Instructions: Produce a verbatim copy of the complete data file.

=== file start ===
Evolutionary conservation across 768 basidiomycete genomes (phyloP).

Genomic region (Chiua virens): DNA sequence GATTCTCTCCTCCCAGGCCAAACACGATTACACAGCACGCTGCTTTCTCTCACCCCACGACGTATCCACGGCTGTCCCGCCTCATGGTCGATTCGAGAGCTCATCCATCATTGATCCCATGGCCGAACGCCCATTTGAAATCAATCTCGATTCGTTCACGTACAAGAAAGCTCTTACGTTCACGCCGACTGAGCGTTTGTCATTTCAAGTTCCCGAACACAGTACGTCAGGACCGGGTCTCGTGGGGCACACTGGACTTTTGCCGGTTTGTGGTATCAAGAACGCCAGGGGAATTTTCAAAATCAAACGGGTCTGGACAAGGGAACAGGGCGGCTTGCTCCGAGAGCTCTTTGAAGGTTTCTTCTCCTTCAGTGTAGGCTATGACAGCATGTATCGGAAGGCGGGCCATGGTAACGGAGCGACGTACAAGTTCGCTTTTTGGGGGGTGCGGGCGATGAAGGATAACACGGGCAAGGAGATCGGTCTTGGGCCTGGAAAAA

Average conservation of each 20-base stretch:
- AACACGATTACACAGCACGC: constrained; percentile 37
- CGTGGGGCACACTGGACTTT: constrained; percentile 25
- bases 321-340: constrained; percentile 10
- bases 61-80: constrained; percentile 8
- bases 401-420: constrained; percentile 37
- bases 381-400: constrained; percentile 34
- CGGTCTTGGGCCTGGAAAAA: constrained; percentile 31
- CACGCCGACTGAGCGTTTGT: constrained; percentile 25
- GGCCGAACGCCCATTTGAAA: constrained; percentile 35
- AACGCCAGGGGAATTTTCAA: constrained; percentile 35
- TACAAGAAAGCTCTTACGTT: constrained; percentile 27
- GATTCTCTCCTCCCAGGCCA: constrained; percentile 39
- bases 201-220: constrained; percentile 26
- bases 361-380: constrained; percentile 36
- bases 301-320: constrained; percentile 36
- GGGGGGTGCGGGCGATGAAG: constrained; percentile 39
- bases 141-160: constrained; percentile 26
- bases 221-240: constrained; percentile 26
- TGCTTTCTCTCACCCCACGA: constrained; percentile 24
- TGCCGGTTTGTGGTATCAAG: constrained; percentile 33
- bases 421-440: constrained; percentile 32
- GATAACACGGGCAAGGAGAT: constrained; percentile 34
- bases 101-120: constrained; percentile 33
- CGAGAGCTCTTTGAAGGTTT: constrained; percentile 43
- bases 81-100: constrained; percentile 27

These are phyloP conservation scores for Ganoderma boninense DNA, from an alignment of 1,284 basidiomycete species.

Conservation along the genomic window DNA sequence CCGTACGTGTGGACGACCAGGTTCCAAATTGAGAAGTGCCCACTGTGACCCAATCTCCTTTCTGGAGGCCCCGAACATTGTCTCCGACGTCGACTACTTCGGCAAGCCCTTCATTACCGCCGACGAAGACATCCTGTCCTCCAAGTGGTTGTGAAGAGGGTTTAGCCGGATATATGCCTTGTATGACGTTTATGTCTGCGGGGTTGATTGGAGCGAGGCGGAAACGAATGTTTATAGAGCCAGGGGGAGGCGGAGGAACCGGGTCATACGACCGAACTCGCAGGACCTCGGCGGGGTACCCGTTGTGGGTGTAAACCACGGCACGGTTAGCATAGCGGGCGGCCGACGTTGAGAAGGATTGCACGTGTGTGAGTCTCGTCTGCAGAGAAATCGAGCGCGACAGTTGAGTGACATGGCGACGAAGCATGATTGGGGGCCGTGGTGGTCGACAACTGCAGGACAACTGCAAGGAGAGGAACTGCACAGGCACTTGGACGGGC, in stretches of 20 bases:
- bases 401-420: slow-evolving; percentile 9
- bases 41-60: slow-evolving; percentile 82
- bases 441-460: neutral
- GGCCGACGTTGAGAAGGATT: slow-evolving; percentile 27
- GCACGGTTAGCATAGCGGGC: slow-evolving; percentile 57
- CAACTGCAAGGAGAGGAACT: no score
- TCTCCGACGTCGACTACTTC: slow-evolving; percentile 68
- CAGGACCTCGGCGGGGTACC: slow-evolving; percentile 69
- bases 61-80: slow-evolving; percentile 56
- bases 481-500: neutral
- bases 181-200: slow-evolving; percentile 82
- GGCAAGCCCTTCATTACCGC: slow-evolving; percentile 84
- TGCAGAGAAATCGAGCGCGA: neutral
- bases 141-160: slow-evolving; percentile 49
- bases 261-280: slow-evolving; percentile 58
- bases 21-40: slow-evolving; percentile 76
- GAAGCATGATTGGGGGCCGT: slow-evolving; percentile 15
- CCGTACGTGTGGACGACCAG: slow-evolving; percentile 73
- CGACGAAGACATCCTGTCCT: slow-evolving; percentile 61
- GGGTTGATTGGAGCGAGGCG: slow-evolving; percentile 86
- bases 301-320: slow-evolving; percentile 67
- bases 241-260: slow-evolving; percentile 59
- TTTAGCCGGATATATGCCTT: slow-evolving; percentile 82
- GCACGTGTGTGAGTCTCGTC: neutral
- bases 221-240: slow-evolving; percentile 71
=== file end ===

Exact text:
Evolutionary conservation across 768 basidiomycete genomes (phyloP).

Genomic region (Chiua virens): DNA sequence GATTCTCTCCTCCCAGGCCAAACACGATTACACAGCACGCTGCTTTCTCTCACCCCACGACGTATCCACGGCTGTCCCGCCTCATGGTCGATTCGAGAGCTCATCCATCATTGATCCCATGGCCGAACGCCCATTTGAAATCAATCTCGATTCGTTCACGTACAAGAAAGCTCTTACGTTCACGCCGACTGAGCGTTTGTCATTTCAAGTTCCCGAACACAGTACGTCAGGACCGGGTCTCGTGGGGCACACTGGACTTTTGCCGGTTTGTGGTATCAAGAACGCCAGGGGAATTTTCAAAATCAAACGGGTCTGGACAAGGGAACAGGGCGGCTTGCTCCGAGAGCTCTTTGAAGGTTTCTTCTCCTTCAGTGTAGGCTATGACAGCATGTATCGGAAGGCGGGCCATGGTAACGGAGCGACGTACAAGTTCGCTTTTTGGGGGGTGCGGGCGATGAAGGATAACACGGGCAAGGAGATCGGTCTTGGGCCTGGAAAAA

Average conservation of each 20-base stretch:
- AACACGATTACACAGCACGC: constrained; percentile 37
- CGTGGGGCACACTGGACTTT: constrained; percentile 25
- bases 321-340: constrained; percentile 10
- bases 61-80: constrained; percentile 8
- bases 401-420: constrained; percentile 37
- bases 381-400: constrained; percentile 34
- CGGTCTTGGGCCTGGAAAAA: constrained; percentile 31
- CACGCCGACTGAGCGTTTGT: constrained; percentile 25
- GGCCGAACGCCCATTTGAAA: constrained; percentile 35
- AACGCCAGGGGAATTTTCAA: constrained; percentile 35
- TACAAGAAAGCTCTTACGTT: constrained; percentile 27
- GATTCTCTCCTCCCAGGCCA: constrained; percentile 39
- bases 201-220: constrained; percentile 26
- bases 361-380: constrained; percentile 36
- bases 301-320: constrained; percentile 36
- GGGGGGTGCGGGCGATGAAG: constrained; percentile 39
- bases 141-160: constrained; percentile 26
- bases 221-240: constrained; percentile 26
- TGCTTTCTCTCACCCCACGA: constrained; percentile 24
- TGCCGGTTTGTGGTATCAAG: constrained; percentile 33
- bases 421-440: constrained; percentile 32
- GATAACACGGGCAAGGAGAT: constrained; percentile 34
- bases 101-120: constrained; percentile 33
- CGAGAGCTCTTTGAAGGTTT: constrained; percentile 43
- bases 81-100: constrained; percentile 27

These are phyloP conservation scores for Ganoderma boninense DNA, from an alignment of 1,284 basidiomycete species.

Conservation along the genomic window DNA sequence CCGTACGTGTGGACGACCAGGTTCCAAATTGAGAAGTGCCCACTGTGACCCAATCTCCTTTCTGGAGGCCCCGAACATTGTCTCCGACGTCGACTACTTCGGCAAGCCCTTCATTACCGCCGACGAAGACATCCTGTCCTCCAAGTGGTTGTGAAGAGGGTTTAGCCGGATATATGCCTTGTATGACGTTTATGTCTGCGGGGTTGATTGGAGCGAGGCGGAAACGAATGTTTATAGAGCCAGGGGGAGGCGGAGGAACCGGGTCATACGACCGAACTCGCAGGACCTCGGCGGGGTACCCGTTGTGGGTGTAAACCACGGCACGGTTAGCATAGCGGGCGGCCGACGTTGAGAAGGATTGCACGTGTGTGAGTCTCGTCTGCAGAGAAATCGAGCGCGACAGTTGAGTGACATGGCGACGAAGCATGATTGGGGGCCGTGGTGGTCGACAACTGCAGGACAACTGCAAGGAGAGGAACTGCACAGGCACTTGGACGGGC, in stretches of 20 bases:
- bases 401-420: slow-evolving; percentile 9
- bases 41-60: slow-evolving; percentile 82
- bases 441-460: neutral
- GGCCGACGTTGAGAAGGATT: slow-evolving; percentile 27
- GCACGGTTAGCATAGCGGGC: slow-evolving; percentile 57
- CAACTGCAAGGAGAGGAACT: no score
- TCTCCGACGTCGACTACTTC: slow-evolving; percentile 68
- CAGGACCTCGGCGGGGTACC: slow-evolving; percentile 69
- bases 61-80: slow-evolving; percentile 56
- bases 481-500: neutral
- bases 181-200: slow-evolving; percentile 82
- GGCAAGCCCTTCATTACCGC: slow-evolving; percentile 84
- TGCAGAGAAATCGAGCGCGA: neutral
- bases 141-160: slow-evolving; percentile 49
- bases 261-280: slow-evolving; percentile 58
- bases 21-40: slow-evolving; percentile 76
- GAAGCATGATTGGGGGCCGT: slow-evolving; percentile 15
- CCGTACGTGTGGACGACCAG: slow-evolving; percentile 73
- CGACGAAGACATCCTGTCCT: slow-evolving; percentile 61
- GGGTTGATTGGAGCGAGGCG: slow-evolving; percentile 86
- bases 301-320: slow-evolving; percentile 67
- bases 241-260: slow-evolving; percentile 59
- TTTAGCCGGATATATGCCTT: slow-evolving; percentile 82
- GCACGTGTGTGAGTCTCGTC: neutral
- bases 221-240: slow-evolving; percentile 71